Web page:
When there is a complication during childbirth, a mother should expect that she is surrounded by competent and caring medical professionals. Unfortunately, many birth injuries happen as the result of a doctor’s negligence, which could lead to severe and even life-threatening injuries for both an infant and their mother.
If your child was suffered a Michigan brachial plexus injury at birth, a compassionate lawyer might be able to help. It is essential that the circumstances of an injury be investigated, so that fault can be determined. A skillful attorney could work tirelessly to gather evidence and present a persuasive case on your behalf.
How do Nerve Injuries Happen at Birth?
The brachial plexus is a collection of nerve fibers that run from the spinal cord through the neck and down into the arm. Unnecessary force, often due to shoulder dystocia during delivery, is usually the reason for birth injuries to the brachial plexus in Michigan. If the newborn is pulled from the birth canal with one arm over its head or if they are large, the risk for these types of injuries increase.
Damage to this area of nerves could cause several conditions, such as Erb’s palsy, which is a physical disability that can cause disfigurement, poor development, and leave the child unable to use their arm. Newborns may also be diagnosed with Klumpke’s palsy, a partial palsy of the distal root nerves of the brachial plexus. It can cause developmental problems, paralysis, pain, and numbness in the lower forearm and hands. Furthermore, a child might experience the following as a result of a brachial plexus injury:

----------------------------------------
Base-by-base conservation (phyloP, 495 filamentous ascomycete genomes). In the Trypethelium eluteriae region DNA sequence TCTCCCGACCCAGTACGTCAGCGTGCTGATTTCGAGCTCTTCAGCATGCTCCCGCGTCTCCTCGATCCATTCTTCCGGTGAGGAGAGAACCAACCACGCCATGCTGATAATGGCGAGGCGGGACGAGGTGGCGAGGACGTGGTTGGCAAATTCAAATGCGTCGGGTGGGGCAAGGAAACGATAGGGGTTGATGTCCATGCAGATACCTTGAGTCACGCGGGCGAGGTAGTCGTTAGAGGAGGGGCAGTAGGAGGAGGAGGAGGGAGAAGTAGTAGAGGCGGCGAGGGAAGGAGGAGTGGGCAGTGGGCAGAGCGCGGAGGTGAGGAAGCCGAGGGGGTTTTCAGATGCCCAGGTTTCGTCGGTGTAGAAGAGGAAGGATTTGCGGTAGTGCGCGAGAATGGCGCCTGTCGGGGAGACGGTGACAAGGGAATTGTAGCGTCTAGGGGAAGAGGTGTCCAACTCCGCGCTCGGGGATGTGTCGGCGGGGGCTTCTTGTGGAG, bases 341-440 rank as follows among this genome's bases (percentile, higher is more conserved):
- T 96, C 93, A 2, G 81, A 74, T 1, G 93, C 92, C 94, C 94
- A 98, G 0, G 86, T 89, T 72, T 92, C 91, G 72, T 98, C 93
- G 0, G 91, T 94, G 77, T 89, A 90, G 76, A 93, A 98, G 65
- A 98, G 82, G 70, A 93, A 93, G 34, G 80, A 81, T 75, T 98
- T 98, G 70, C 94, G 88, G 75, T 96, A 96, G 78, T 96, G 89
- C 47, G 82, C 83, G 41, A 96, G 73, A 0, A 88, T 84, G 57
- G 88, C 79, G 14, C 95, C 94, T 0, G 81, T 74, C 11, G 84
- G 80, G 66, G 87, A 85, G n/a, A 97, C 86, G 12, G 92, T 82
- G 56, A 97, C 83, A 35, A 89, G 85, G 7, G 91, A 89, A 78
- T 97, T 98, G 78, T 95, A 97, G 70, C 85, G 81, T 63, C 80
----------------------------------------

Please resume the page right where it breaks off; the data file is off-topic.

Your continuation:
- Permanent disability
- Muscle atrophy
- Loss of feeling
- Stiff joints
Cause of Erb’s Palsy and Klumpke’s Palsy
Many of these injuries are classified as either Erb’s Palsy or Klumpke’s Palsy. Erb’s Palsy, for example, is one of the most common and serious of all shoulder dystocia injuries, a type of trauma which results from a newborn’s shoulder becoming stuck behind the mother’s cervix during delivery. This results in damage to the nerves connecting the arm and shoulder from the use of excessive force by the obstetrician, to release the stuck shoulder of the newborn. More specifically, when a baby’s shoulder becomes stuck behind the mother’s pubic bone, the baby’s head delivers but the shoulders do not follow.